Yue explained that at close range, smartphones and even smart watches could be used to capture the video necessary to determine a victim’s passcode. Webcams worked slightly better, and the larger keyboard of the iPad was very easy to view.
When Yue used a camcorder, he was able to capture victim’s password from up to 44 meters away. The scenario, which Yue said his team tested, had an attacker with a camcorder on the fourth floor of a building and across the street from the victim. At this distance, he achieved a 100 percent success rate.
Change the Keyboard, Change the Game
If this sounds terrifying, never fear. The presenters came with a new weapon against their own creation: the Privacy Enhancing Keyboard. This context-aware keyboard determines when you’re entering sensitive data and displayes a randomized keyboard for Android phones. Their vision-based scheme makes certain assumptions about keyboard layout. Simply change the keyboard, and the attack won’t work.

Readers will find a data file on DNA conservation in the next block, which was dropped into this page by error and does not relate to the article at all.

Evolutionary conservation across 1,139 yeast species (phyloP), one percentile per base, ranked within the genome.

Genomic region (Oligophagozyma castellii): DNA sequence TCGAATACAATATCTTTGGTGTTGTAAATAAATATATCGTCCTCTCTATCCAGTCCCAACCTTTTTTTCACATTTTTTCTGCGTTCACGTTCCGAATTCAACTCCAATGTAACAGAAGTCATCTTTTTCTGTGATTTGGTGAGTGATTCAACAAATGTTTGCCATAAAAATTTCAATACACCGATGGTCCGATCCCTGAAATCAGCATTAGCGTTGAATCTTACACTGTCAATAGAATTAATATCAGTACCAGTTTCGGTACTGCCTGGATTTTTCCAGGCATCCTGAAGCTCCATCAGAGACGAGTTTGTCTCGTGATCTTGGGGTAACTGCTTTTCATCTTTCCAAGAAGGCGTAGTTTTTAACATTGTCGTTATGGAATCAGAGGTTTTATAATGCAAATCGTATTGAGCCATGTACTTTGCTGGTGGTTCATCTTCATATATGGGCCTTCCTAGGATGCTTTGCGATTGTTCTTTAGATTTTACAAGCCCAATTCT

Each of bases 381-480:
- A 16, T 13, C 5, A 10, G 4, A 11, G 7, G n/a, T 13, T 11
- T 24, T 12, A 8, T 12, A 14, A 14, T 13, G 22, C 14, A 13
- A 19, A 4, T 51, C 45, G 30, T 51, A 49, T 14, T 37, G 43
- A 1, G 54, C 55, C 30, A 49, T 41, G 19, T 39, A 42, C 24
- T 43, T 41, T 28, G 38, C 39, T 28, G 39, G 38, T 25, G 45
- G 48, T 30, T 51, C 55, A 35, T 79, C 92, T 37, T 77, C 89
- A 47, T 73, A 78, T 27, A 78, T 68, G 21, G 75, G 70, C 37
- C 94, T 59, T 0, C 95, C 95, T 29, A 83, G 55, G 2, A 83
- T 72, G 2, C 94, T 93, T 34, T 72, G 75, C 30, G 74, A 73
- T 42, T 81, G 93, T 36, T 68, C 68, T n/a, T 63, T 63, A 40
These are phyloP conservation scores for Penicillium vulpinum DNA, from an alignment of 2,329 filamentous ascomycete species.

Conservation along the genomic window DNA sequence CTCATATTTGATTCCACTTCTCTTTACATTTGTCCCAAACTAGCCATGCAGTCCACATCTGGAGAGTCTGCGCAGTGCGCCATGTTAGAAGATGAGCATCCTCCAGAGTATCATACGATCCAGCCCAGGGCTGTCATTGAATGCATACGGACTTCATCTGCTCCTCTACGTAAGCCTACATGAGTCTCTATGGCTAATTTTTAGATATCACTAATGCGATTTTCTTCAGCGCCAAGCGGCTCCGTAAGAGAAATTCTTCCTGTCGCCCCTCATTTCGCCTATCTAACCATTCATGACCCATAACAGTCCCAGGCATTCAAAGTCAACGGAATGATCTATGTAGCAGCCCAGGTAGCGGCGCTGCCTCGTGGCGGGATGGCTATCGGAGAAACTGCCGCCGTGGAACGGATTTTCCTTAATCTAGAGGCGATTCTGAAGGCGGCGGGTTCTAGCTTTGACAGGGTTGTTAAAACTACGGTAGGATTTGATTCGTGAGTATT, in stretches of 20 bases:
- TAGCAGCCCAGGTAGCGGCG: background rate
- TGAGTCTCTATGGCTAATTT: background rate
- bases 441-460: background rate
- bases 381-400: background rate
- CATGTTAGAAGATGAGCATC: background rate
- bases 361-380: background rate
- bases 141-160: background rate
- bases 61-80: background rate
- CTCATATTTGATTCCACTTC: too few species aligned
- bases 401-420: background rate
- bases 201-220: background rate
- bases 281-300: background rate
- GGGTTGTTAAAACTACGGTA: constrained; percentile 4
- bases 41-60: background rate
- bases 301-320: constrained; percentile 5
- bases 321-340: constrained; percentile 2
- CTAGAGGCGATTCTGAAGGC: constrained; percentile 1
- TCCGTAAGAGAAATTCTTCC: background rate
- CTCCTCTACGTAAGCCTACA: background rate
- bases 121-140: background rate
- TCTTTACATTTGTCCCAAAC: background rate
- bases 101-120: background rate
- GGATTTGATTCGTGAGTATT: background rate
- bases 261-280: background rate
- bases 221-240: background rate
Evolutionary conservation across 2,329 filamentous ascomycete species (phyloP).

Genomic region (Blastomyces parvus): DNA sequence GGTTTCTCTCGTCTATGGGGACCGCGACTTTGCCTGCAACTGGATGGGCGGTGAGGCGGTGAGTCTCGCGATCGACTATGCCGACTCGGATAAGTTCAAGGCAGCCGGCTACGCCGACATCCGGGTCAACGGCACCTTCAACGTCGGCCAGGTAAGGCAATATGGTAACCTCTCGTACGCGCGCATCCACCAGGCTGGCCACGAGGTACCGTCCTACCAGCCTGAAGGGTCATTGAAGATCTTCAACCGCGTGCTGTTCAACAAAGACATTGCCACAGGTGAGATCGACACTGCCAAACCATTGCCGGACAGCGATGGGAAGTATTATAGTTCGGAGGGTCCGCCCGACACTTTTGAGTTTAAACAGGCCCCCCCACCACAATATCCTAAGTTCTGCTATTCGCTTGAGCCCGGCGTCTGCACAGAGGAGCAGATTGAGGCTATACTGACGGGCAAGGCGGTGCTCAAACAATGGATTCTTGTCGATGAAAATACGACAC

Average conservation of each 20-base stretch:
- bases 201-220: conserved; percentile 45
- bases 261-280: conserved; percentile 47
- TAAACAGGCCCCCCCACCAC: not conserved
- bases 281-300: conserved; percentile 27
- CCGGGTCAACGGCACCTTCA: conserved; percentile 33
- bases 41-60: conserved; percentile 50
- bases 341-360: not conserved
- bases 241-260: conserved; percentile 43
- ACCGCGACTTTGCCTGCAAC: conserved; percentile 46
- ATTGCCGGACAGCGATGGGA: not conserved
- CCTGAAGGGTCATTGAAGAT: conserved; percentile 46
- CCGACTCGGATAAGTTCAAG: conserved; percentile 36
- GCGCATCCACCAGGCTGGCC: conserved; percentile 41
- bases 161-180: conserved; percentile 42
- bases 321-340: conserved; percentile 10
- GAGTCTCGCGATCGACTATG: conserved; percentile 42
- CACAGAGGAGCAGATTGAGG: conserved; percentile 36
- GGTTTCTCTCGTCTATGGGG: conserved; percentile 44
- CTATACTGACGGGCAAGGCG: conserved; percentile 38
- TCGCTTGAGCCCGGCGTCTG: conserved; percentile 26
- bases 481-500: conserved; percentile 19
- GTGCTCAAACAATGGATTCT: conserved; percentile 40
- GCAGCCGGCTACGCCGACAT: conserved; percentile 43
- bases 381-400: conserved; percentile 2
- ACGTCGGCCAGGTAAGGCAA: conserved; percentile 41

Another limitation of the attack is knowledge of the device and the shape of its keyboard. Perhaps iPad users won’t feel so bad about knock-off devices.
If all that doesn’t sound like it’s enough to keep yourself safe, Yue had some simple, practical advice. He suggested entering personal information in private, or simply covering your screen while typing.
|Poll Question||Response, For!||%||Response, Against||%||# Polled||RESULT ANALYSIS|
|GO HERE: http://1drv.ms/1vv87FH|
|If You Own A Smartwatch, How Was Your SERVICE Experience?||Great Technical Support||39%||Horrible Upset Person||61%||36||Almost 2X Dissatisfied buyers, due to Customer Support of Watch Mfg. – This lack of Quality Customer Support could in fact impact future of smartwatch adoption, (esp with small mfg), in an adverse / “bad taste in the buyers mouth” “bad experiences in CSupport are FIXABLE and Highly Important to a Prod/Businesses success.|